Reading recent work on Italian Thought and biopolitics, one might be forgiven for thinking that biopolitics and biopower are deeply negative concepts. What gives? Why the relentlessly negative characterization of politics inflected biologically? One reason may well be that in the field of contemporary Italian Thought power often veers toward the tragic. In this talk, Professor Campbell takes up Michel Foucault’s reading of the entrepreneur in his lectures on biopolitics in light of recent work in Italian Thought in order to draw out tragedy’s deep enmeshment with ownership and the self as possession. The talk will also consider Foucault’s reading of the Cynic as a carnivalesque form of life, which may be redefined as the comic self. Drawing upon the work of Carla Lonzi among others, it is thus possible to conclude that the limits of Italian Thought are to be found in its inability to come to terms with a practice of the comic self that embraces dispossession.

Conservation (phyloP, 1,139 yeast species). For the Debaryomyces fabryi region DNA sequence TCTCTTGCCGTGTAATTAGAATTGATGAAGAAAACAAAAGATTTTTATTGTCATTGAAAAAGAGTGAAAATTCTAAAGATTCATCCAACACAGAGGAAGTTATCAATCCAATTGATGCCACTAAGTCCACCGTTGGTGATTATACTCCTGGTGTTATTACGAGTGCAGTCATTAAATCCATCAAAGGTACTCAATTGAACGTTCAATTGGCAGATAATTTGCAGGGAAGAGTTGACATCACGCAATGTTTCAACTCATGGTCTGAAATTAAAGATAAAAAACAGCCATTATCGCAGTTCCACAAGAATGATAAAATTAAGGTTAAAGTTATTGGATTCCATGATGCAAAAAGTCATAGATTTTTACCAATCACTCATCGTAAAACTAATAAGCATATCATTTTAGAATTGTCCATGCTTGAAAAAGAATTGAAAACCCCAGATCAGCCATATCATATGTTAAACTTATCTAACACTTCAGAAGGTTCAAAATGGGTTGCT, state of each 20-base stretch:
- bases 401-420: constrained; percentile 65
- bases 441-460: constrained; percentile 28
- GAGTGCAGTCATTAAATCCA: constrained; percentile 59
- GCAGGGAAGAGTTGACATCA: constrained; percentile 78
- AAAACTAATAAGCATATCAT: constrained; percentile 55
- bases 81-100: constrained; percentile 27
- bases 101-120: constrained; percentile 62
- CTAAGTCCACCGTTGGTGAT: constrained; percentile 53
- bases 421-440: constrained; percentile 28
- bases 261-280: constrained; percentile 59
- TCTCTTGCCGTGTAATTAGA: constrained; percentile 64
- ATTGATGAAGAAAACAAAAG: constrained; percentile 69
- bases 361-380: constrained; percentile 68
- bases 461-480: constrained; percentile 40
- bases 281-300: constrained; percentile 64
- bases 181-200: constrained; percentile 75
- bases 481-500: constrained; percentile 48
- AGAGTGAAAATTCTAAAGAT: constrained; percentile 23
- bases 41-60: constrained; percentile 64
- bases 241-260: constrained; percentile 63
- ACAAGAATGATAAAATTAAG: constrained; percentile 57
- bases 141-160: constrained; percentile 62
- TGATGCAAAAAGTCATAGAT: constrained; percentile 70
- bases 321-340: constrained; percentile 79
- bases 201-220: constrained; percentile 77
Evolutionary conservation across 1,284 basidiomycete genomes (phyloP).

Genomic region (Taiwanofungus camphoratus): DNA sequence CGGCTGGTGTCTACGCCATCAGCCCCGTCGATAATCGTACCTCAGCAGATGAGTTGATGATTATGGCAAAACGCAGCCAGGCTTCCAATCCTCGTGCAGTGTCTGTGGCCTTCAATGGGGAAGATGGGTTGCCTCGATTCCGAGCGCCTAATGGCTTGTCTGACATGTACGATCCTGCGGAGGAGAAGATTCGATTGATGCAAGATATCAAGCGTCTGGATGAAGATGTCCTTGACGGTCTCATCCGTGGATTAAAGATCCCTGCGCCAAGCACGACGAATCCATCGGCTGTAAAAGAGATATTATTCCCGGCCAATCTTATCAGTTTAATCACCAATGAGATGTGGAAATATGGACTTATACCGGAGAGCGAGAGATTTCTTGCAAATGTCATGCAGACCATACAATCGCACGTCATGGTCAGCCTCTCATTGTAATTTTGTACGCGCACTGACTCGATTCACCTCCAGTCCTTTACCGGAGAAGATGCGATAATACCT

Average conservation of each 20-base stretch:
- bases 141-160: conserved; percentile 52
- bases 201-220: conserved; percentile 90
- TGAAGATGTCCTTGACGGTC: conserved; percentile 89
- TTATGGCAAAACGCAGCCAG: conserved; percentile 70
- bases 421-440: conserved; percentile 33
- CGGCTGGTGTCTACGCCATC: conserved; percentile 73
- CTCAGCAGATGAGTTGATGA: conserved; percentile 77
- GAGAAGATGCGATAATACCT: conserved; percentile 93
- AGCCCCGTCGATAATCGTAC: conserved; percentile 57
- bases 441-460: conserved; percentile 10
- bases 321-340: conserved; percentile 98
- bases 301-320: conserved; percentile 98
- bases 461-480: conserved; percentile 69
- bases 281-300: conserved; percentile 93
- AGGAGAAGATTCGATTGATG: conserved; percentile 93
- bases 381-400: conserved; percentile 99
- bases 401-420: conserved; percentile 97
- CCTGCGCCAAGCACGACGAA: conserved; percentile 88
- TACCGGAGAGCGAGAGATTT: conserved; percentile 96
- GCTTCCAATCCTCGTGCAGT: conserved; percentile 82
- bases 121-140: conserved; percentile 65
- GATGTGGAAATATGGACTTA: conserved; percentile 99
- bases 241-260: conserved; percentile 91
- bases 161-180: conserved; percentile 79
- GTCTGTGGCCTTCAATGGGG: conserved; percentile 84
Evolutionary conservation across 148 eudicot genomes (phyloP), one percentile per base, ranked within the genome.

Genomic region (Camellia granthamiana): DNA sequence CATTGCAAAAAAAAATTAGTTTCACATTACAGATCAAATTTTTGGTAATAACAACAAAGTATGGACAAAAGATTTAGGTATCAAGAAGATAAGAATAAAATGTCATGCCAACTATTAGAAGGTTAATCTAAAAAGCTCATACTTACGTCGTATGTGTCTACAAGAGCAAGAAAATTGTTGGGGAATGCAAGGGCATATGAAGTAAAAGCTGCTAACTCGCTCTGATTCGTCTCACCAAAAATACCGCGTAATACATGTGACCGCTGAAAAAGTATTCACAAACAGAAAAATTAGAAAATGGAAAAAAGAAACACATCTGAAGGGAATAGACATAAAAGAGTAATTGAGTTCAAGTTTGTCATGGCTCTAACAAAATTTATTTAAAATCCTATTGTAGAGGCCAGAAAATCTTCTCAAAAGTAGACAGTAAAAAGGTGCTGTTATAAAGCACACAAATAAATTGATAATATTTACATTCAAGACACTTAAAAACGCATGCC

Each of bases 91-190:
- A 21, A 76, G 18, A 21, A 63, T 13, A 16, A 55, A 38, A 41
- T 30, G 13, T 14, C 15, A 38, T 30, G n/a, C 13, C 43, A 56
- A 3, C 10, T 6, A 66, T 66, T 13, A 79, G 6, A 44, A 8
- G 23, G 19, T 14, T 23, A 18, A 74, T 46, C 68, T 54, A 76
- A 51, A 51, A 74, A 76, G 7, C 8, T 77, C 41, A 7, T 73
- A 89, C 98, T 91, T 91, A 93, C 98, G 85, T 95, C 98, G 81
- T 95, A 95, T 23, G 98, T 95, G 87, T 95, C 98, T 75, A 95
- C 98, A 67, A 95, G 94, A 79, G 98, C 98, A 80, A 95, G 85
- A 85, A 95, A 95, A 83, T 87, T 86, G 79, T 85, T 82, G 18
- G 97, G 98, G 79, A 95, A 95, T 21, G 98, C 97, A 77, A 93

Cosponsored by the Program in Critical Theory, the International Consortium of Critical Theory Programs, the Program in Romance Languages and Literatures, the Department of Comparative Literature, the Department of French, the Department of Philosophy, and the Department of Rhetoric.
Event takes place in 315 Wheeler Hall (Maude Fife Room)
Supported, in part, by the Stoddard Fund in the History of Art Department, U. C. Berkeley